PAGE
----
(Roughly) Daily

Posts Tagged ‘back to the future

“I’m not used to getting good reviews”*…

 

More helpful user feedback at “Uber Reviews of Literary Journeys.”

* Pauly Shore

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As we settle in for the ride, we might recall that this is Back to the Future Day: today’s date in 1955 was the day Marty McFly arrived in the Hill Valley of the past in Doc Brown’s DeLorean, from October 26, 1985.

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Written by (Roughly) Daily

November 5, 2016 at 1:01 am

“Your eyes can deceive you. Don’t trust them”*…

 

Marcus Rosentrater, filmmaker and animator of FX’s amazingly-amusing Archer, has done us the service of combining all six Star Wars films into a single viewing experience:

email readers click here for video

* Obi-Wan Kenobi

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As we hope that the Force is with us, we might recall that it was on this date in 1985 that Universal Pictures released the keystone of another– though very different– sci-fi franchise: Back to the Future.

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Written by (Roughly) Daily

July 3, 2015 at 1:01 am

Rule, Britannia!…

 

What do Guatemala, Tajikistan, Luxembourg, and the Marshall Islands have in common?

Every schoolboy used to know that at the height of the empire, almost a quarter of the atlas was coloured pink, showing the extent of British rule.  But that oft-recited fact dramatically understates the remarkable global reach achieved by this country.

A new study has found that at various times the British have invaded almost 90 per cent of the countries around the globe.

The analysis of the histories of the almost 200 countries in the world found only 22 which have never experienced an invasion by the British.

Find the other 18 unviolated nations in the full story at The Telegraph.

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As we realize that, perhaps, “Cool Britannia” isn’t such a bad idea after all, we might recall that this was the date in 1955 to which Marty McFly returned in Back to the Future (and Back to the Future II).

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Written by (Roughly) Daily

November 12, 2012 at 1:01 am

Examining the text closely. Very closely…

From “Ryan,” B to the F, a Tumbler in which he examines– very closely examines– the novelization of the first of the three Back to the Future films, which was published in advance of the release of the movie…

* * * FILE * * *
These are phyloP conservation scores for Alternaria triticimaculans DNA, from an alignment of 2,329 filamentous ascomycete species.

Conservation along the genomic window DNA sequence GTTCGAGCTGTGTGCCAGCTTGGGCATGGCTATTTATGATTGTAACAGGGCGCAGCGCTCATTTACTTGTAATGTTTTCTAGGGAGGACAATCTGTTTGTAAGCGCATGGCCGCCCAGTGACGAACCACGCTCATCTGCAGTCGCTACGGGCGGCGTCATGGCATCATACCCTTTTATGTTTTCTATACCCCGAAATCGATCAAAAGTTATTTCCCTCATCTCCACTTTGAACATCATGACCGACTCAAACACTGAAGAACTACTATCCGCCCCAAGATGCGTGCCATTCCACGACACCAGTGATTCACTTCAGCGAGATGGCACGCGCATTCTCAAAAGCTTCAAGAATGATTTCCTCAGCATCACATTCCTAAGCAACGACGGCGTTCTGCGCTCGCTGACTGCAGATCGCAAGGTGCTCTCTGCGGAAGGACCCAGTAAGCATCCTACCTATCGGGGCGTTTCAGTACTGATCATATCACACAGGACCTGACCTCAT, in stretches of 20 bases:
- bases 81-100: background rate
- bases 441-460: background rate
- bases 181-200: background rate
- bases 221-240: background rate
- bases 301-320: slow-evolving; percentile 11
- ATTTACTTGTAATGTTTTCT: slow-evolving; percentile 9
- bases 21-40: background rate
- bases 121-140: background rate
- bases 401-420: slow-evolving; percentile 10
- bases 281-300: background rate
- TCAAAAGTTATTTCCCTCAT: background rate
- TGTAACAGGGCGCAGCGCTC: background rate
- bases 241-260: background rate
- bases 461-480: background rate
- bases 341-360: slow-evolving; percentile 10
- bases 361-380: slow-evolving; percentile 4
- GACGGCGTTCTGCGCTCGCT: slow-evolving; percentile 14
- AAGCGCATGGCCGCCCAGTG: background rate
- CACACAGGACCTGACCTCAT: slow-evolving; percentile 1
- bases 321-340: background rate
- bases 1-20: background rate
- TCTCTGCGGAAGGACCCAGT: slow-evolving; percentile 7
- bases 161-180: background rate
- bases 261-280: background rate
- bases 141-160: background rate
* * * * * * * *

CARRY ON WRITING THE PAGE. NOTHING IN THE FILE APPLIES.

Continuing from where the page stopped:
PAGE ONE

If you were writing the first words of a novel version of Back to the Future, how would you do it?  Maybe you’d introduce the concept of time being important, like the film did with all them crazy clocks.  Maybe instead you’d introduce Marty and Doc, show who they are and what their relationship is.  Well, anyway, you’re totally wrong!

The correct answer is to KILL EVERYBODY…

Read along– it gets even better– at B to the F…  [TotH to the always-illuminating Pop Loser]

 

As we explore the frontiers of editorial license, we might recall that it was on this date in 1956, at a party in Cambridge, England, that Fulbright Scholar Sylvia Plath met poet Ted Hughes.

…the one man in the room who was as big as his poems, huge… I screamed in myself, thinking, Oh, to give myself crashing, fighting, to you.

Her wish was granted; they were married later that same year.  Plath killed herself, in London, in 1963, several weeks after The Bell Jar came out; in 1981 her Collected Poems (edited by Hughes, who oversaw her posthumous publications) won the Pulitzer Prize.

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Written by (Roughly) Daily

February 26, 2012 at 1:01 am

Recapturing those golden days of youth…

Buenos Aires-based photographer Irina Werning offers her subjects an opportunity for which, at one time or another, almost everyone has hoped– a chance to step back in time…

Lucia, 1956 & 2010, Buenos Aires

Fer, 1970 & 2010, Buenos Aires

… many more at Werning’s wonderful “Back to the Future.”

As we wax nostalgic, we might recall that it was on this date in 1959 that the Dalai Lama fled Chinese suppression of a national uprising in Tibet, crossed the border into India, and took political asylum.  In 1950, China (which considers that it has a historic right to Tibet) had invaded the mountain nation (of which the Dalai Lama was both spiritual and political leader); a year later, a Tibetan-Chinese agreement was signed under which Tibet became a “national autonomous region” of China, supposedly under the traditional rule of the Dalai Lama… but in practice ruled by China with an increasingly heavy hand.  Protests arose with increasing frequency and severity over the next several years, until March of 1959, when full-scale rebellion erupted.

The 14th Dalai Lama, in exile (source)

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